5 ways to get the most out of stretching
by Marco Barciela De Assis, HBF Health Services Consultant
How do you feel after 8 hours in front of the computer? Do your muscles feel tight after a bike or running session?
If you answered yes to either of the above, then you can benefit from stretching regularly. However, are you doing it correctly?
Here are five tips to make sure you are getting the most out of stretching:
- Warm up – stretches shouldn’t be done when your body is cold. A warm up before your stretching routine is crucial to avoid tendon tears and muscle pulls. Active movements are the best ones to ensure your body is prepared for the stretches.
- Slowly and smoothly – start slowly and push yourself as your muscles loosen up. The movements should be smooth in order to avoid pulled muscles.
- Learn to feel your body – you need to know your limitations and pains. Stretches shouldn’t be painful and you need to be able to identify the point where your muscles are getting most of the stretch without reaching the pain. In the beginning, some people can have an uncomfortable feeling, however, it doesn’t need to be “painful”.
- Hold the stretch and don’t bounce – once you feel your muscles reaching the limit (pain free) hold the position for 15-30 seconds. Then, slowly move back to a neutral starting position and repeat the stretch on the other side. It’s very important to avoid bouncing, so you’ll feel a constant pull in your muscles.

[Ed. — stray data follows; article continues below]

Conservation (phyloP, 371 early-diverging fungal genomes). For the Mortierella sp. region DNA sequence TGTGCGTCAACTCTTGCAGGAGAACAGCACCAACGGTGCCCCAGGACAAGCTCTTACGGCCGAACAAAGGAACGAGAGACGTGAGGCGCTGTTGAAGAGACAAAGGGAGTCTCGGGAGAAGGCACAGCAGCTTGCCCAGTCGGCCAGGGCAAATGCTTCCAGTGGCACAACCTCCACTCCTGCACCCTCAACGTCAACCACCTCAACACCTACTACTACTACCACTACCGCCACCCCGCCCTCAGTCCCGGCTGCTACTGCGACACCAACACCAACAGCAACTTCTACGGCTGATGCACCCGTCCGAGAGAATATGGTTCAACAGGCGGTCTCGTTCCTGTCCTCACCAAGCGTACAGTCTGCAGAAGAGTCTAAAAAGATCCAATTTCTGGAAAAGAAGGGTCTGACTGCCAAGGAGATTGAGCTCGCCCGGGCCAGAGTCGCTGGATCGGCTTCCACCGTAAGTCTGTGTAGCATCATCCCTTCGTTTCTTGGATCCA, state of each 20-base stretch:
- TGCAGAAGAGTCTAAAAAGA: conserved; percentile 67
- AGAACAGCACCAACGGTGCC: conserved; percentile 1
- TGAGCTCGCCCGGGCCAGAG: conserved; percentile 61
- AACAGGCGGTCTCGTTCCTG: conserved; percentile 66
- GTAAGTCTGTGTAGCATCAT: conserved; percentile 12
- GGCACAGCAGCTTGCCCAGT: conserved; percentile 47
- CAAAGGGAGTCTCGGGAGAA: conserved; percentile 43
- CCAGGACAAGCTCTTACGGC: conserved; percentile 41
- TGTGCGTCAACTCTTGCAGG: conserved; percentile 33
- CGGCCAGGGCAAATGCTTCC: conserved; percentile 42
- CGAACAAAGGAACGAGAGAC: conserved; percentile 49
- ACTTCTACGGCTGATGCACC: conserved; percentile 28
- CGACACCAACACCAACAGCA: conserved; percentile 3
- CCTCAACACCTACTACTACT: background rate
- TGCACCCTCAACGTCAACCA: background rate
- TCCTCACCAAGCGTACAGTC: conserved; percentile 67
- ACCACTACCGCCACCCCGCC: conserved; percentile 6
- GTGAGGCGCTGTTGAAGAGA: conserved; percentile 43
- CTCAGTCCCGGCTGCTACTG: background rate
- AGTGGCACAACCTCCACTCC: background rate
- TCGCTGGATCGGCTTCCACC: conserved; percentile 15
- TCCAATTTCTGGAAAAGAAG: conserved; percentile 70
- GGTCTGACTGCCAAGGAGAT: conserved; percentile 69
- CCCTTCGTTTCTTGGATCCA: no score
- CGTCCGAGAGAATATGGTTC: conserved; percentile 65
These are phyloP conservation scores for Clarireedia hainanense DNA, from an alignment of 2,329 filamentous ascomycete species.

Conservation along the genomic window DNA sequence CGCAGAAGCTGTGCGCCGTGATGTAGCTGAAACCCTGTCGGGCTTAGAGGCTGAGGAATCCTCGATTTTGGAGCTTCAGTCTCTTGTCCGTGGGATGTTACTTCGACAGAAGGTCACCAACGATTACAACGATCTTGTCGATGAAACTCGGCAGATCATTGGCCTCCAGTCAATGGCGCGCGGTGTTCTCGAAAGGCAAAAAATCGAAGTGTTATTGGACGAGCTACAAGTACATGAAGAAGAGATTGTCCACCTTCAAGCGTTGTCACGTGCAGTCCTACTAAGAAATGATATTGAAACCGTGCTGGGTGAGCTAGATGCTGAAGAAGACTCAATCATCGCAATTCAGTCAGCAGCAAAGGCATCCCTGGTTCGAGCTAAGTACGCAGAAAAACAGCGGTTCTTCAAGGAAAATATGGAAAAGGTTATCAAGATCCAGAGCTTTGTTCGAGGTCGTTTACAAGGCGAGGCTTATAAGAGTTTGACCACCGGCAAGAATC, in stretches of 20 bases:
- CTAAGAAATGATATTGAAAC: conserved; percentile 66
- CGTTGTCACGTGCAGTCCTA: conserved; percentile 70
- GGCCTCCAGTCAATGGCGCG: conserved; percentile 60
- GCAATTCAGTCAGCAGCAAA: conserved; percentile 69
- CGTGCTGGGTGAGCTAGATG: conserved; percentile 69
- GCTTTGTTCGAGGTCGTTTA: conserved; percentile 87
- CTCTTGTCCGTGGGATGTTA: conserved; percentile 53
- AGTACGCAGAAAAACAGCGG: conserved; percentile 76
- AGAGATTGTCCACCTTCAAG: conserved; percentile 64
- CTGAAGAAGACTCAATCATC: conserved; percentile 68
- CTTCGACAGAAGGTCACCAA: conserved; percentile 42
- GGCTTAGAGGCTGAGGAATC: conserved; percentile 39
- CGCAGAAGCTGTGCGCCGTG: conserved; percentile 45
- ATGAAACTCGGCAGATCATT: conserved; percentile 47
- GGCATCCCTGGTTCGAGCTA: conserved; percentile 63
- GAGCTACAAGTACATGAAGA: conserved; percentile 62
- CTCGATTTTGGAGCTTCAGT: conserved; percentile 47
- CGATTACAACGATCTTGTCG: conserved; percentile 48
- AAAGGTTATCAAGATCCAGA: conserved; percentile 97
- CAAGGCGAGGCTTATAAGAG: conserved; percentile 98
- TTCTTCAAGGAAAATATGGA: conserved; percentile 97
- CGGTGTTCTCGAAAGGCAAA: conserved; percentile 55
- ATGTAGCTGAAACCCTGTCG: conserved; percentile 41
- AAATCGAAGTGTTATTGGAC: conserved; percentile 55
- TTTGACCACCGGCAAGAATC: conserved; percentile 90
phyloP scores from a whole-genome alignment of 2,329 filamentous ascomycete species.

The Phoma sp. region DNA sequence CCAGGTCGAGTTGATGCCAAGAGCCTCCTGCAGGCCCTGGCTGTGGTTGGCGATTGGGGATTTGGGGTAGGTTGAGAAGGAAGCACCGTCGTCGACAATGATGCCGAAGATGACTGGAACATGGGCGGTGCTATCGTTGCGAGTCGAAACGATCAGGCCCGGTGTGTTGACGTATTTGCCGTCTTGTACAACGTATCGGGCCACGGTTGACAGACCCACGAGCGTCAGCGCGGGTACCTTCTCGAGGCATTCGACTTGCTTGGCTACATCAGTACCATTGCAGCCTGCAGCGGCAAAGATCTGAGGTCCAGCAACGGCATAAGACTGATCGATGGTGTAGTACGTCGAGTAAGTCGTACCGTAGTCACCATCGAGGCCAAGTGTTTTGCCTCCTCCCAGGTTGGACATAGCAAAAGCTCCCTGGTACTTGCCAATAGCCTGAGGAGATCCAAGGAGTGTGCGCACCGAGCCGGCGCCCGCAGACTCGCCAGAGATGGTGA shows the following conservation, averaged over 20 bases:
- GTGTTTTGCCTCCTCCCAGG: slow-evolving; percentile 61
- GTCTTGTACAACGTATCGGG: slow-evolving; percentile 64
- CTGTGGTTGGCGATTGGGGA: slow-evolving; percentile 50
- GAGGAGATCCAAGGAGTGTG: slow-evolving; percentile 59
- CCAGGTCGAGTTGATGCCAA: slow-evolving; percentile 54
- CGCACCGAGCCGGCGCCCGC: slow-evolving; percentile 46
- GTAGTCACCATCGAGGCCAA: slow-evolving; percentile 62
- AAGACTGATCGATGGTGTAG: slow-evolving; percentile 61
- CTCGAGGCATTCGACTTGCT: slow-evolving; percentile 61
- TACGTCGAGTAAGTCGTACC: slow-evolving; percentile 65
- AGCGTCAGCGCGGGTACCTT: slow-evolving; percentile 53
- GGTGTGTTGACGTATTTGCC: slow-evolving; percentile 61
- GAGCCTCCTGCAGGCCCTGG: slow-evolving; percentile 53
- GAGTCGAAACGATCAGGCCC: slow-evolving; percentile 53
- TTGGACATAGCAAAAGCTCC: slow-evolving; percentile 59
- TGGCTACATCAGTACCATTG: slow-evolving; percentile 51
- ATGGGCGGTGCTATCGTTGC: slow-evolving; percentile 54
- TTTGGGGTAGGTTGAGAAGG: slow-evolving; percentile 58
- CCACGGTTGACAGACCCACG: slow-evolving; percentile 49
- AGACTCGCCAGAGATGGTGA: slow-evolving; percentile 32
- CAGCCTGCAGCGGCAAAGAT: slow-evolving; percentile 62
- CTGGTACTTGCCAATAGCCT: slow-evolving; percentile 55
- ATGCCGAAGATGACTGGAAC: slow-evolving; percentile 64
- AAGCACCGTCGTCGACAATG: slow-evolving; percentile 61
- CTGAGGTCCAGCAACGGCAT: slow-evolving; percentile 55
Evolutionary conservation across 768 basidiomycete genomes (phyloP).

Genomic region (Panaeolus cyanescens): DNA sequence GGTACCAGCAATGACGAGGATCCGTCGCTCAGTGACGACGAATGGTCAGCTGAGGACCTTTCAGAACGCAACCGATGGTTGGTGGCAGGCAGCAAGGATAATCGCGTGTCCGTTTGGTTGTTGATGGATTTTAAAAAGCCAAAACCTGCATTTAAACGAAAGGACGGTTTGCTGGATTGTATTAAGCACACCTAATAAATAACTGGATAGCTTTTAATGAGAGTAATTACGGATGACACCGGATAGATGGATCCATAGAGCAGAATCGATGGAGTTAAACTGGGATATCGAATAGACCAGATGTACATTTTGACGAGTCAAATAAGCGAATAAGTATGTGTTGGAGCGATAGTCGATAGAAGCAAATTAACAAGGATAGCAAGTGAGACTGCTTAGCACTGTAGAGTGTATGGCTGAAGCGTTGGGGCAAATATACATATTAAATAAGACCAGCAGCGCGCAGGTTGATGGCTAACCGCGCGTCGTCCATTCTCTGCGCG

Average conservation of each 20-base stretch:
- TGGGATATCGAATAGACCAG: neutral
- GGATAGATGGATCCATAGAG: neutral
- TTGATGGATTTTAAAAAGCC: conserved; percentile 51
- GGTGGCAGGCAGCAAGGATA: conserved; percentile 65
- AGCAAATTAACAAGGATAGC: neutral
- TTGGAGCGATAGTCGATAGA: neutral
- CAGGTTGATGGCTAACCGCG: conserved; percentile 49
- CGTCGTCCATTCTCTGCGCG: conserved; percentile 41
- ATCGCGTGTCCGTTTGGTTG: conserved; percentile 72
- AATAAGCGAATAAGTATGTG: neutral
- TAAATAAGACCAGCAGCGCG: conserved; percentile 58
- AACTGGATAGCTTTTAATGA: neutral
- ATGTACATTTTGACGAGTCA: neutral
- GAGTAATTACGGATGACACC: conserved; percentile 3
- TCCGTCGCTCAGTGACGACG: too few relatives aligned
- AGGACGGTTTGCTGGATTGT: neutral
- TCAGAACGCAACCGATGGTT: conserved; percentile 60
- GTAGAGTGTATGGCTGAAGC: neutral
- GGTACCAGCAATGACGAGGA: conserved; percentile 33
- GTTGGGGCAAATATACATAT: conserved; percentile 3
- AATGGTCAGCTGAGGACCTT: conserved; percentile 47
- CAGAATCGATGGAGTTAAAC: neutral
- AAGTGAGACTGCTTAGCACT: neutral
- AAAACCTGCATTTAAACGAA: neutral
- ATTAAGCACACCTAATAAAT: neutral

- For training and sports – it has been well proven that static stretches can decrease force, power and performance. So, it is recommended to have a proper warm up, including dynamic movements to increase range of motion. Some examples should include: side lunges, straight leg kicks, forward lunges with side lean and arm circles.
See the Sports Injury Clinic for more stretching examples and variations.
The content of this article is not tailored for any particular individual’s circumstances. The author does not take into account your physical condition, medical history or any medication you may be taking. Any advice or information provided by the author cannot replace the advice of your health care professional. The views expressed in this article are those of the author and do not represent those of HBF unless clearly indicated.